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UN Chief: 'Unacceptable' Myanmar Coup Must Fail 

An army convoy patrols the streets in Mandalay, Myanmar, Feb. 3, 2021. In the early hours of Feb. 1, the Myanmar army took over the civilian government of Aung San Suu Kyi in a coup over allegations of fraud in November's elections.
An army convoy patrols the streets in Mandalay, Myanmar, Feb. 3, 2021. In the early hours of Feb. 1, the Myanmar army took over the civilian government of Aung San Suu Kyi in a coup over allegations of fraud in November's elections.

Secretary-General Antonio Guterres said Wednesday that the United Nations would work to mobilize key international actors to pressure Myanmar “to make sure” that the country’s military coup fails.

“It is absolutely unacceptable after elections — elections that I believe took place normally. And after a large period of transition, it is absolutely unacceptable to reverse the result of the elections and the will of the people,” the U.N. chief told an online discussion with The Washington Post.

Myanmar’s military, the Tatmadaw, seized power Monday, declaring a yearlong state of emergency and detaining de facto leader Aung San Suu Kyi and President U Win Myint, among others.

The coup took place following days of tension between the military and the ruling National League for Democracy (NLD), which won the November elections. The Tatmadaw has refused to accept the results, alleging massive election fraud.

Guterres said if anything, NLD leader Aung San Suu Kyi “was too close to the military,” defending its brutal offensive against Rohingya Muslims that caused nearly a million of them to flee to neighboring Bangladesh three years ago.

“I hope that democracy will be able to make progress again in Myanmar,” Guterres said. “But for that, all the prisoners must be released, the constitutional order must be reestablished, and I hope that the international community will be able to come together.”

Charges filed

Earlier Wednesday, authorities in Myanmar filed charges against Aung San Suu Kyi for allegedly illegally importing and using six unregistered walkie-talkie radios found during a search of her home in the capital, Naypyitaw.

Her NLD party said on Facebook that she has been ordered held for two weeks. It also said authorities had raided party offices in multiple regions of the country.

Win Myint was separately charged with violating coronavirus containment measures while campaigning for last November’s election.

In Washington, State Department spokesman Ned Price said the U.S. was “disturbed” by reports of the new charges.

“We call on the military to immediately release them all, and all the civilian and political leaders, journalists and detained human rights activists. And to restore the democratically elected government to power, as President Biden has said the military seizure is a direct assault on the country's transition to democracy and the rule of law,” Price said.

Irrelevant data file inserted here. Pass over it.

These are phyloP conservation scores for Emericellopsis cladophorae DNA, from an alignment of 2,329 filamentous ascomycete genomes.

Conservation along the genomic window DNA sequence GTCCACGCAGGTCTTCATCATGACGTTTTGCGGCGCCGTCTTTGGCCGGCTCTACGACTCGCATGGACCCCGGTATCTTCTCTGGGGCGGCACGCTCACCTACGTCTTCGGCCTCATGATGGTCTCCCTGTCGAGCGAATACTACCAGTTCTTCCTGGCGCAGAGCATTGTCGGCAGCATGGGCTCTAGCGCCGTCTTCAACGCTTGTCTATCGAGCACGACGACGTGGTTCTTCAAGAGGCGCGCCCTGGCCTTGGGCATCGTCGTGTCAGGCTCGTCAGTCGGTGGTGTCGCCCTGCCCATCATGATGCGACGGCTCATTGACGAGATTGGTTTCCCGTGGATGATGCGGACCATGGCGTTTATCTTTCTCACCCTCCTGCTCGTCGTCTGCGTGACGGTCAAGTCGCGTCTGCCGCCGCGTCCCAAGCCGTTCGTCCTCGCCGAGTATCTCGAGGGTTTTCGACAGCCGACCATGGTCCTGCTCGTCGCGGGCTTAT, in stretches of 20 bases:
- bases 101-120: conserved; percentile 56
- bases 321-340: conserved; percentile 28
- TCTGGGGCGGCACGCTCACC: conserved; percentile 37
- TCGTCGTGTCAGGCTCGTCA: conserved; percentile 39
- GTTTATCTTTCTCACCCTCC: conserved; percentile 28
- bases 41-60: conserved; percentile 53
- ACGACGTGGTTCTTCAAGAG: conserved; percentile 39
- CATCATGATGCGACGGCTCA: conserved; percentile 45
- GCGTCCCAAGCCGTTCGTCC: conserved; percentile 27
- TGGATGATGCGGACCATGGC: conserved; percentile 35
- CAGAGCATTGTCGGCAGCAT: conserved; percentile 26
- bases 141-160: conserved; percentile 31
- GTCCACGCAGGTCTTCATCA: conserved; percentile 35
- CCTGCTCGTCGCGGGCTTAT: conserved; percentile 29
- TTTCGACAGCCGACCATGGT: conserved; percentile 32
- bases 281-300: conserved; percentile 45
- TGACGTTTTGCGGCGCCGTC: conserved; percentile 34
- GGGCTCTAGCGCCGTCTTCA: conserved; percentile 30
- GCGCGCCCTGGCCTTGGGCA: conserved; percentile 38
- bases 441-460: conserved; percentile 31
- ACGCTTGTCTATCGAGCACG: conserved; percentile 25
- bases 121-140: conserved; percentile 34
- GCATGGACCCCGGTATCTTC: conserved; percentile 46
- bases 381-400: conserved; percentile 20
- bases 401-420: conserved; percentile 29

On Tuesday, the State Department made the legal determination that the military’s actions constituted a “coup,” triggering certain restrictions on foreign assistance to Myanmar.

Top administration officials have said the United States “will take action against those responsible if these steps are not reversed,” while continuing vital humanitarian and development programs.

Growing condemnation, resistance

Foreign ministers from the G-7 group of nations issued a joint condemnation of the coup on Wednesday.

"We are deeply concerned by the detention of political leaders and civil society activists, including State Counselor Aung San Suu Kyi and President Win Myint, and targeting of the media,” the foreign ministers of Canada, France, Germany, Italy, Japan and the United States said in a statement.

"The November election results must be respected, and Parliament should be convened at the earliest opportunity,” they added.

Workers at 70 hospitals and medical departments in 30 towns held a work stoppage to protest the coup, while a new group, the Myanmar Civil Disobedience Movement, criticized the army for putting its own interests before the people’s.

Troubled history

Myanmar, also known as Burma, has long struggled between civilian and military rule, but until the coup it had been enjoying a hopeful transition to democracy.

A British colony until 1948, the country was ruled by military-backed dictators from 1962 until 2010.

An uprising in 1988 pushed for an election in 1990, which the NLD won in a landslide. But the elected members of Parliament were imprisoned, and the dictatorship continued.

Aung San Suu Kyi, the daughter of Myanmar's assassinated independence hero, General Aung San, emerged as a leader in the pro-democracy rallies and in the NLD. She was awarded the Nobel Peace Prize in 1991 while under house arrest.

In 2010, Senior General Than Shwe announced the country would be handed over to civilian leaders, who included retired generals. They freed political prisoners, including the lawmakers from the NLD, and Aung San Suu Kyi, who was elected in a 2012 by-election and later became the state counselor of Myanmar.

While popular among Myanmar’s Buddhist majority, Aung San Suu Kyi, 75, has seen her international reputation decline over her government’s treatment of the country's mostly Muslim Rohingya minority.

In 2017, an army crackdown against the Rohingya, sparked by deadly attacks on police stations in Rakhine State, led hundreds of thousands of them to flee to neighboring Bangladesh, where they remain.

The International Criminal Court is investigating Myanmar for crimes against humanity.

VOA’s Margaret Besheer and Nike Ching contributed to this report.